The remaining areas under the control of the Islamic State in Iraq are the city of Hawija, in Kirkuk Province; the western deserts of Anbar Province, including the town of Qaim, near the Syrian border; and half of the city of Shirqat, in Salahuddin Province.
Iraqi commanders have said that the next target is Hawija, although that fight could be complicated by a referendum on independence that Iraq’s Kurds are planning to hold in September. Hawija is near Kirkuk, a city long divided by Arabs and Kurds that was taken over by Kurdish forces in 2014, after the Islamic State swept through northern and central Iraq.
With the planned referendum, which Baghdad opposes, officials have said that the planning for Hawija could be delayed because of talks about the involvement of Kurdish forces in the battle.
The fight for Tal Afar involved a constellation of Iraqi forces, including elite special forces, the Iraqi Army, federal police officers and Shiite militias with ties to Iran, backed by American air power.
Lt. Gen. Stephen Townsend, the top American military commander in Iraq, said in a statement on Thursday that, with the “historic liberation of Mosul and now a swift and decisive victory in Tal Afar,” the Iraqi security forces had “shown, once again, they are an increasingly capable force that can protect the Iraqi people, defeat ISIS within Iraq and secure the country’s borders.”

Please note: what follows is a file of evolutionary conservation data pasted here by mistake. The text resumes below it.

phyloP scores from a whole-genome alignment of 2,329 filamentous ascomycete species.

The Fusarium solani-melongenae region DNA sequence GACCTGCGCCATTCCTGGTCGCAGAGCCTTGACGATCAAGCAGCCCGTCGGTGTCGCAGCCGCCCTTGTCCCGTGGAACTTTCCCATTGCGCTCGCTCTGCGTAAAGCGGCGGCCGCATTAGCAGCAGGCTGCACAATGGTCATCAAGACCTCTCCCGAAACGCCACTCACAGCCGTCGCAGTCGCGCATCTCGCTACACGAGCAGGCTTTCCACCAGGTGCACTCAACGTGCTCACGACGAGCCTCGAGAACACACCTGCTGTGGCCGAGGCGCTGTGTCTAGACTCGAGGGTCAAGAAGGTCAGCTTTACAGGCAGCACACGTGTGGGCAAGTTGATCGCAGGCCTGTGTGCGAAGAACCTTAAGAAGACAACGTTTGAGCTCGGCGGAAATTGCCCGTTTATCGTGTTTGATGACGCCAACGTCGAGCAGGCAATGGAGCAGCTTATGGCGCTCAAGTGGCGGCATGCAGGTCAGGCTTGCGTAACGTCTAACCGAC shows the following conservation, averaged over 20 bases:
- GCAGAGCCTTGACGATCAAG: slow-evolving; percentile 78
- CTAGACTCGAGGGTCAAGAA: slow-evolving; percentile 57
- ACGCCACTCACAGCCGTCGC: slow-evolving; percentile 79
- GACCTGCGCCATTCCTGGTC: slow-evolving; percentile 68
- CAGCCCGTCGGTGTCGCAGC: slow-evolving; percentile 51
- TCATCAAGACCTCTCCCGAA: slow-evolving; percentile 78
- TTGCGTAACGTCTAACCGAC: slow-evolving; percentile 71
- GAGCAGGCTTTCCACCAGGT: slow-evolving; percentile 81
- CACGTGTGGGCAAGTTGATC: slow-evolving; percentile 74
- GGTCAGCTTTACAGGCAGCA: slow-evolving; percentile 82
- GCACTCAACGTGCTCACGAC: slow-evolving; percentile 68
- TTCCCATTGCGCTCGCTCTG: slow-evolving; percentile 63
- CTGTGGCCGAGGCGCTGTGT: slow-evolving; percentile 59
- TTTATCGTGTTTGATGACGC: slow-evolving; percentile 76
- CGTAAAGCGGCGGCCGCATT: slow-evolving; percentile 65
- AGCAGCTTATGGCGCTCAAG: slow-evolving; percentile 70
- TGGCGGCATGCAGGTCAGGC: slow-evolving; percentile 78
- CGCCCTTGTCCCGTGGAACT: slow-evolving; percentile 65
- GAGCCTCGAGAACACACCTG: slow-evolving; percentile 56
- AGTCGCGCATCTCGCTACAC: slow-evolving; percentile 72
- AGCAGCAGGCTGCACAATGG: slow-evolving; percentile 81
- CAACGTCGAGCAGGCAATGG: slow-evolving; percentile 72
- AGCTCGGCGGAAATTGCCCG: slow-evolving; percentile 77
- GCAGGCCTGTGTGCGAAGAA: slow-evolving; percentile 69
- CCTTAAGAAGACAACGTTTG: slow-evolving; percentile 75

“This is yet another significant achievement for the Iraqi security forces and the government and the people of Iraq,” he added.
In view of the quick victory in Tal Afar, there were rumors that a deal had been struck to allow Islamic State fighters to flee. Lt. Gen. Sami al-Aridhi, a top commander in Iraq’s counterterrorism forces, said that many Islamic State fighters had managed to escape, but not because of any pact with the security forces.
General Aridhi said that the victory had come quickly largely because, in contrast to Mosul, there were few civilians left in Tal Afar, allowing the Iraqi security forces to bring more destructive firepower to bear.
Source: New York Times